Despite decades of conversations around sales & operations planning, a winning formula remains elusive. And last month, as I sat in an overly air-conditioned conference room in Barcelona to facilitate a roundtable discussion, a dialogue took place amongst a group of 18 supply chain veterans that only served to highlight the ongoing search for answers.
A necessary evil?
Words such as “apathy” and “stale” featured regularly in the early exchanges as participants described their internal sales & operations planning (S&OP) practices. Significantly, such terms compounded recent data from SCM World’s Future of Supply Chain study this past autumn, which itself revealed somewhat sceptical opinions around S&OP procedure.
On all aspects of the current state of S&OP, ranging from overall process through to enabling technologies, roughly one-third or more of practitioners actually considered such facets a “necessary evil”. Maybe the lack of technology support for almost one-fifth suggests a missing design element that could, if identified, begin to leverage some of the new tools beginning to impact performance (though this is a separate column in itself). Nonetheless, change seems necessary in the way S&OP operates, and the question of governance is probably the best place to start.
Supply chain-led S&OP: a tension across KPIs
In a previous SCM World study, we sought to identify which business unit is leading S&OP efforts within the company’s four walls, and supply chain emerged as the clear frontrunner.
Advocates of this structure will point to, amongst other advantages, the natural affinity of supply chain towards dealing with the complexity of supply-demand planning. Nonetheless, with supply chain (or even supply/demand planning) driving the S&OP conversation, metrics can invariably focus on inventory performance, and such a limited perspective can lack consideration for wider trade-off decisions around more business-oriented requirements on margins. Additionally, plans around purchasing and demand may not align with the sales plan, resulting in multiple numbers (and confusion across the organisation), as well as conflicting incentives across different departments.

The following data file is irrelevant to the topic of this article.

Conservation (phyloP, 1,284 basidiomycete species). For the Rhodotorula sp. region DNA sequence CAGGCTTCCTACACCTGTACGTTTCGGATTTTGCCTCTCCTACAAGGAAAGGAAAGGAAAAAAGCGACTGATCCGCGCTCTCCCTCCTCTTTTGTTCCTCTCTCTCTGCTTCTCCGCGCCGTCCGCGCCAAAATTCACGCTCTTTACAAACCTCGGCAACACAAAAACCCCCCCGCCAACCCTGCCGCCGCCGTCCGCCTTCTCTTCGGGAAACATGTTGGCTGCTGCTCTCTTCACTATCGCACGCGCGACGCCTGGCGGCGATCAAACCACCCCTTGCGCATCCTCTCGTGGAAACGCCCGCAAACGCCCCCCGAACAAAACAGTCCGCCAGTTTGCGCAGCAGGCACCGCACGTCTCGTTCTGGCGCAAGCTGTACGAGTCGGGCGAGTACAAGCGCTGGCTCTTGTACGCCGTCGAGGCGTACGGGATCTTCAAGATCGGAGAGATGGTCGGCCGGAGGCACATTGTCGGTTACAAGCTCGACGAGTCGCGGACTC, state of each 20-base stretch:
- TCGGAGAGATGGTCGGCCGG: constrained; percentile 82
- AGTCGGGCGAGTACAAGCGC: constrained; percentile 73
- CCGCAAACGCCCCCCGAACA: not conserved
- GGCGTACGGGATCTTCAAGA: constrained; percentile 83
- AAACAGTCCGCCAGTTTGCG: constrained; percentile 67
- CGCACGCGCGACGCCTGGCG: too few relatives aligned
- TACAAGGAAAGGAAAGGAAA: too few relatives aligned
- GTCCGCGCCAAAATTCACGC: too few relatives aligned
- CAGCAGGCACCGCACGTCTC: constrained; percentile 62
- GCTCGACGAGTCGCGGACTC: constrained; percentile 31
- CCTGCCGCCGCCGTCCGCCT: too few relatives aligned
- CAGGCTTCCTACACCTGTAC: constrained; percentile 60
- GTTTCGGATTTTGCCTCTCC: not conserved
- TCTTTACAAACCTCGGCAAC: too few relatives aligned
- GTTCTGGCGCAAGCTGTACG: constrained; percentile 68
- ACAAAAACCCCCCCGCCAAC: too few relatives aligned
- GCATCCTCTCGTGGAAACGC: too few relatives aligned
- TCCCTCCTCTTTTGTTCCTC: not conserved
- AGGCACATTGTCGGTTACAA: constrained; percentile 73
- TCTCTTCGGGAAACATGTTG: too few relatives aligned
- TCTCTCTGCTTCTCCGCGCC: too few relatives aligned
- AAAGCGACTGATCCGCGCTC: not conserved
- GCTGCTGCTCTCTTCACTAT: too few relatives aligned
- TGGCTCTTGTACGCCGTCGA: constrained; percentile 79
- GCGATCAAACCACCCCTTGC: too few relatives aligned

This latter point was an overwhelming theme during the roundtable discussion in Barcelona. The differing KPIs and priorities between sales/commercial and operations makes conflicting tension inevitable. Silos are the result, where operations people perceive sales are closing business without consideration for production capacity, but the sales teams argue that they are simply striving to hit their numbers.
No doubt this is where S&OP needs to evolve to a more fully integrated business plan (IBP) which better aligns the different parts of the business – we all know that, of course. However, what companies should consider in addition is moving the spotlight from supply chain and towards an initiative driven by general management or business leadership.
This doesn’t mean that supply chain loses its voice in leading the business. Rather, the aim here is to more effectively tie S&OP to the core of the business. According to our previous data, only one in ten organisations operates a business-led S&OP platform; but, nonetheless, fruitful examples of this approach do exist. Under Armour, the rapidly growing global sports apparel icon, has transformed IBP into a profit-driving business vehicle by positioning regional P&L leaders at the helm and, in the process, moving to a single business plan which it calls the “latest estimate”. The company has effectively moved the conversation away from reducing inventory, cost or risk and, in turn, removed much of the internal tension with other business functions.
Similarly, Mölnlycke Health Care, the Sweden-based medical devices manufacturer, moved ownership of its IBP process – Mölnlycke Business Management – to the business leadership level, with close involvement of finance. The latter’s ownership of reporting enabled the IBP platform to become the basis of quarterly financial forecasts and budgeting, and the company was able to effectively translate data into ongoing evaluation of business performance.
A step change in mindset
Referring back to my conversations in Barcelona, those in the session recognised that it’s a matter of changing mentality, mindset and language. S&OP is one of few instances where the business collectively makes decisions about strategy and direction, with diverse functions all in the same room and at the same time. Setting objectives purely around inventory turns will not align a wider business to this end. We need to build a culture that will not only remove the silos, but will also allow S&OP to facilitate long-term profitability and growth.